War of the Rebellion: Serial 106 Page 0083 Chapter LXII. CORRESPONDENCE-UNION AND CONFEDERATE.

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Umatilla Reservation, and acting on verbal instructions from these headquarters, detailed Captain George B. Currey, First Oregon Volunteer Cavalry, with a force of twenty men to proceed to the Grande Ronde Valley for the purpose of arresting certasin refractory Cayuse Indians who are creating a disturbance among the settlers in that valley. They claim to own the land, but it is not on the Indian reservation and theys hould be compelled to leave. He also sent a letter to Lieutenant Colonel R. F. Maury, commanding the battalion of cavalry for the protection of the emigrant road, asking his assistance to Mr. Z. Van Orman, the brother of Alexis Van Orman, who, with his wife and oldest son, was massacred in 1860 by a portion of the Snake Indians, in the recovery of the four remaining children taken prisoners at the time of the massacre. I desire to state that Colonel Steinberger's prompt action meets my approval. Captain S. S. Marsh, Second Infantry, with his detachment of the Ninth Infantry; Asst. Surg. George Hammond, U. S. Army, and Companies A and C, of the Fourth California Volunteer Infantry, arrived at this post last evening from Fort Walla Walla. Captain Marsh will proced to San Francisco on the next steamer, expected to leave here about the 26th instant, in charge of the men of his detachment belonging to companies of the Ninth Infantry in California. Assistant Surgeon Hammond will accompany him, and also the two companies of Fourth California Volunteer Infantry, en route to Benicia, Cal.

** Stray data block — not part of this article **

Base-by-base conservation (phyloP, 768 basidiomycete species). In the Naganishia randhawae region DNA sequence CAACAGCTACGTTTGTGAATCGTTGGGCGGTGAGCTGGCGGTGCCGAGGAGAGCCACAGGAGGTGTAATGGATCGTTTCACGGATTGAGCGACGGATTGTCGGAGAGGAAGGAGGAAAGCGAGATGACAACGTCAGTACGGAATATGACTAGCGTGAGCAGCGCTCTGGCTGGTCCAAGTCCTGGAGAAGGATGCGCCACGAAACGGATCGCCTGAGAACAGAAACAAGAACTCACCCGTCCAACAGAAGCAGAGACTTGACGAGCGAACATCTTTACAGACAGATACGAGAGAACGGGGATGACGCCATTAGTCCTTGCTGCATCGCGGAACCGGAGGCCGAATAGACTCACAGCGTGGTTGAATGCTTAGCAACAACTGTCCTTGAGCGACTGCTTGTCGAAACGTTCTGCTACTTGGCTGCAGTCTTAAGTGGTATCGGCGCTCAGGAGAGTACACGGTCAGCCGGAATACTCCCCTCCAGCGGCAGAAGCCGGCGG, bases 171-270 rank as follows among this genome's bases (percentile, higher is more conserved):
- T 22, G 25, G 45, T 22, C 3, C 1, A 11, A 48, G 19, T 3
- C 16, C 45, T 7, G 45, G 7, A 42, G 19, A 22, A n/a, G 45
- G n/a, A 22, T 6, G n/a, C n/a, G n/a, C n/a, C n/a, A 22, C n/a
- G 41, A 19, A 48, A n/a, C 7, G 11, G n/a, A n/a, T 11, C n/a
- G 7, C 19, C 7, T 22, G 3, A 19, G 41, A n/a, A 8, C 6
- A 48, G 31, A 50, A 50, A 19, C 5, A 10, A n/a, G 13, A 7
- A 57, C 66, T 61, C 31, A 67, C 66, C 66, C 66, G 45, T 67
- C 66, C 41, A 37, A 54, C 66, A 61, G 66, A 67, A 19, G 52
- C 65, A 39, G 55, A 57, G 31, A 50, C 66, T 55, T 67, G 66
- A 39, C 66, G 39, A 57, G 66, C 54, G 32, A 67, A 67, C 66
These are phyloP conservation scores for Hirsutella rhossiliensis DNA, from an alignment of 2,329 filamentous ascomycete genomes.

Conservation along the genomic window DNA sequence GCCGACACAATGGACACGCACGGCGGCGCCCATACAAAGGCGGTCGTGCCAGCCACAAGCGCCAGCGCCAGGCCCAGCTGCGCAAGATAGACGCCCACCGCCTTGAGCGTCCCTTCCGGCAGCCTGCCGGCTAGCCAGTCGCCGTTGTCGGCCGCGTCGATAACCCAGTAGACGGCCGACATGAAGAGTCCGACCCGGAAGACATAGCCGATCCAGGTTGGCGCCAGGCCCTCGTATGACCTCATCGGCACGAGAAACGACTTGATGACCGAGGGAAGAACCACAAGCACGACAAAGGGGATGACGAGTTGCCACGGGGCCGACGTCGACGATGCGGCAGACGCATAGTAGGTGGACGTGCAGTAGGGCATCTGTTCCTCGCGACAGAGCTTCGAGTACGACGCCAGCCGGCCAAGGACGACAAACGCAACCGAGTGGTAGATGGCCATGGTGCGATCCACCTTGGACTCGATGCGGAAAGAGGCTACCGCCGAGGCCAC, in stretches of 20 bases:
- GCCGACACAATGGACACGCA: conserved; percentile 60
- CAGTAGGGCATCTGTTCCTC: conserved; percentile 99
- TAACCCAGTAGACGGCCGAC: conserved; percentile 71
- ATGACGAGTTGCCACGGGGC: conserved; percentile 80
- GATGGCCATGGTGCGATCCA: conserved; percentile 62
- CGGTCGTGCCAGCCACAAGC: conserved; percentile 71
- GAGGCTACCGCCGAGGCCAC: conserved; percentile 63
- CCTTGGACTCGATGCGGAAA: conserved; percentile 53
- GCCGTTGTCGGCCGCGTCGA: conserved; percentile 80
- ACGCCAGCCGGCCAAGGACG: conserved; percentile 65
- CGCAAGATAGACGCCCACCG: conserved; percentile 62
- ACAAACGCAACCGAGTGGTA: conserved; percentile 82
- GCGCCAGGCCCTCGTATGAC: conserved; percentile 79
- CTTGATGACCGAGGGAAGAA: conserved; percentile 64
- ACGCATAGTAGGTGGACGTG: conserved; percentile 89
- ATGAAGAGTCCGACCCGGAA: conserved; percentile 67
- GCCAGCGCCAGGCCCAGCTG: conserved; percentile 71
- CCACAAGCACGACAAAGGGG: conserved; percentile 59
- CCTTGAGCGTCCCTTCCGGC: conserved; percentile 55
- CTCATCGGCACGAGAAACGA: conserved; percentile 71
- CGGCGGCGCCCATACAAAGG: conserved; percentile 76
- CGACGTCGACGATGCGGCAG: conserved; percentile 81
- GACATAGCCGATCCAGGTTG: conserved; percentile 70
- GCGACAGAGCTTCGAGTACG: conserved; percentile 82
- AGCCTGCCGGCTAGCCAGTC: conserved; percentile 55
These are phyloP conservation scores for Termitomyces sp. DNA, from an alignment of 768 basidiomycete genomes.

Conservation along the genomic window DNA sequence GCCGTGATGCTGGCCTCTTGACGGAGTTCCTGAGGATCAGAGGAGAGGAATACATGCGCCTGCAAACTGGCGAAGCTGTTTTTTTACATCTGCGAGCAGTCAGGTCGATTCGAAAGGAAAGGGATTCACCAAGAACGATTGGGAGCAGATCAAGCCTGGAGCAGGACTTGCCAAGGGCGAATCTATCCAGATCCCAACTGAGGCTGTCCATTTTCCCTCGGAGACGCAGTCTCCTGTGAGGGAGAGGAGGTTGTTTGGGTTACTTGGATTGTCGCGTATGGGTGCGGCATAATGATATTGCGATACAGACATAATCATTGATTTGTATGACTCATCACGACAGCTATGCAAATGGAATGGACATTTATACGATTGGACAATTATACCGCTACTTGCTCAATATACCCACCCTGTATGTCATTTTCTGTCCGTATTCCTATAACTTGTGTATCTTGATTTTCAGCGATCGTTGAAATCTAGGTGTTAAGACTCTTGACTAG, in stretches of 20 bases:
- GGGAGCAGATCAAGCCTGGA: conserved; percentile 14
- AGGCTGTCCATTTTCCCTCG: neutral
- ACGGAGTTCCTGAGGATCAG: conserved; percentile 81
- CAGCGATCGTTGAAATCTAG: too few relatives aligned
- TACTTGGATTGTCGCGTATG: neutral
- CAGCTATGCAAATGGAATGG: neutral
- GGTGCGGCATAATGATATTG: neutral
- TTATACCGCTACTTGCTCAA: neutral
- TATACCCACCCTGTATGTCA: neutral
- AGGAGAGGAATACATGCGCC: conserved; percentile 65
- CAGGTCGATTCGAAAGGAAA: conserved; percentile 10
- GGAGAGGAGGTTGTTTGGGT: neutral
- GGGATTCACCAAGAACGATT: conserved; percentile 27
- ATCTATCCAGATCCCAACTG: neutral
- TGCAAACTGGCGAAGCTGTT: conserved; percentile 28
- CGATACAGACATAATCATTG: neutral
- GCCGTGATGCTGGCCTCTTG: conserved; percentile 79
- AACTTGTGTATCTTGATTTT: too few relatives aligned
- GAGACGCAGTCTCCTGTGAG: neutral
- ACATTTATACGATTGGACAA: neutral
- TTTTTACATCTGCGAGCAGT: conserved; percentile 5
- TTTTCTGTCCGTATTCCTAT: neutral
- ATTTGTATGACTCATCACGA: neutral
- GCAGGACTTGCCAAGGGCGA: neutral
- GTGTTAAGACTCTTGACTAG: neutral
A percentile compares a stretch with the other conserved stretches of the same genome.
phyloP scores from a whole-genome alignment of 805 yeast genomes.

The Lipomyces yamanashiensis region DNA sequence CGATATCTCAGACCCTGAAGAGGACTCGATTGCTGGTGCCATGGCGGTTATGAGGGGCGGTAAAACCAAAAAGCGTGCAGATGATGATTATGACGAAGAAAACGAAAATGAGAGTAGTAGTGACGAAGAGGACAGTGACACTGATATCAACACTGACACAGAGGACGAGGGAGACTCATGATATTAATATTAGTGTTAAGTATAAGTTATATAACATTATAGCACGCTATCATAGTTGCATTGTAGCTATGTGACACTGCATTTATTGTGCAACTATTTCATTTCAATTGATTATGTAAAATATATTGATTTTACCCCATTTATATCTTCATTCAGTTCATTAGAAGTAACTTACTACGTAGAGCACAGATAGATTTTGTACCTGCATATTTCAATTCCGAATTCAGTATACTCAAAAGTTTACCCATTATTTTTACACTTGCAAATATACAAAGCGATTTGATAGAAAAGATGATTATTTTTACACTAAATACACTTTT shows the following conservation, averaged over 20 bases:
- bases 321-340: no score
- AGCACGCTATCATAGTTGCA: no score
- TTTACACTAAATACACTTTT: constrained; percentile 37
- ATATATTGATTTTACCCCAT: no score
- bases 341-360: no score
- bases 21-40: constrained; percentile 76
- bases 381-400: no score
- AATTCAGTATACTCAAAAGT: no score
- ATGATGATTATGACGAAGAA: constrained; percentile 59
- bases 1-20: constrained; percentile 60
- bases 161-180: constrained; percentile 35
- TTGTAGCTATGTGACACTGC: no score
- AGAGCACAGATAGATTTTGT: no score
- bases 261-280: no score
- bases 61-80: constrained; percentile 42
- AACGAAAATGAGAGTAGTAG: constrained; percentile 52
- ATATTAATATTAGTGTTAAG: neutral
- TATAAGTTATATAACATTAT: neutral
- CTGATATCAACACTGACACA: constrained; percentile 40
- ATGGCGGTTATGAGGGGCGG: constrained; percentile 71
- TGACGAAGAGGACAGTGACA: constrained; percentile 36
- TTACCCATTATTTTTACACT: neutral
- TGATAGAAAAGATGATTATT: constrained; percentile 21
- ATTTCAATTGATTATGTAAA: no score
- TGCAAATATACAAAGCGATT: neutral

I am, sir, very respectfully, your obedient servant,


Brigadier-General, U. S. Volunteers, Commanding District.


San Francisco, Cal., August 20, 1862.

Brigadier General LORENZO THOMAS,

Adjutant-General U. S. Army, Washington, D. C.:

GENERAL: On the 28th of April last I assigned Bvt. Major Pinkney Lugenbeel, Ninth Infantry, to duty according to his brevet rank, subject to the approval of the War Department. I telegraphed to you on the same day asking the Department to approve of the assignment, but I have as yet received no answer. Major Lugenbeel is stationed at Fort Vancounver, Wash. Ter., at which point volunteer troops have been assembled under officers of the rank of major, but without any of the necessary knowledge or experience for commanding that important post. Under these circumstances I made the assignment of Major Lugenbeel, an officer of long service and of great administrative ability, and if not inconsistent with the rules of the Departmnt I would again ask for approval.

Very respectfully, your obedient servant,


Brigadier-General, U. S. Army, Commanding.


Fort Vancouver, Wash. Ter., August 20, 1862.


Gort Walla Walla, Wash. Ter.:

COLONEL: The general commanding the district made known to you verbally, when you were here, his wishes that you should aid the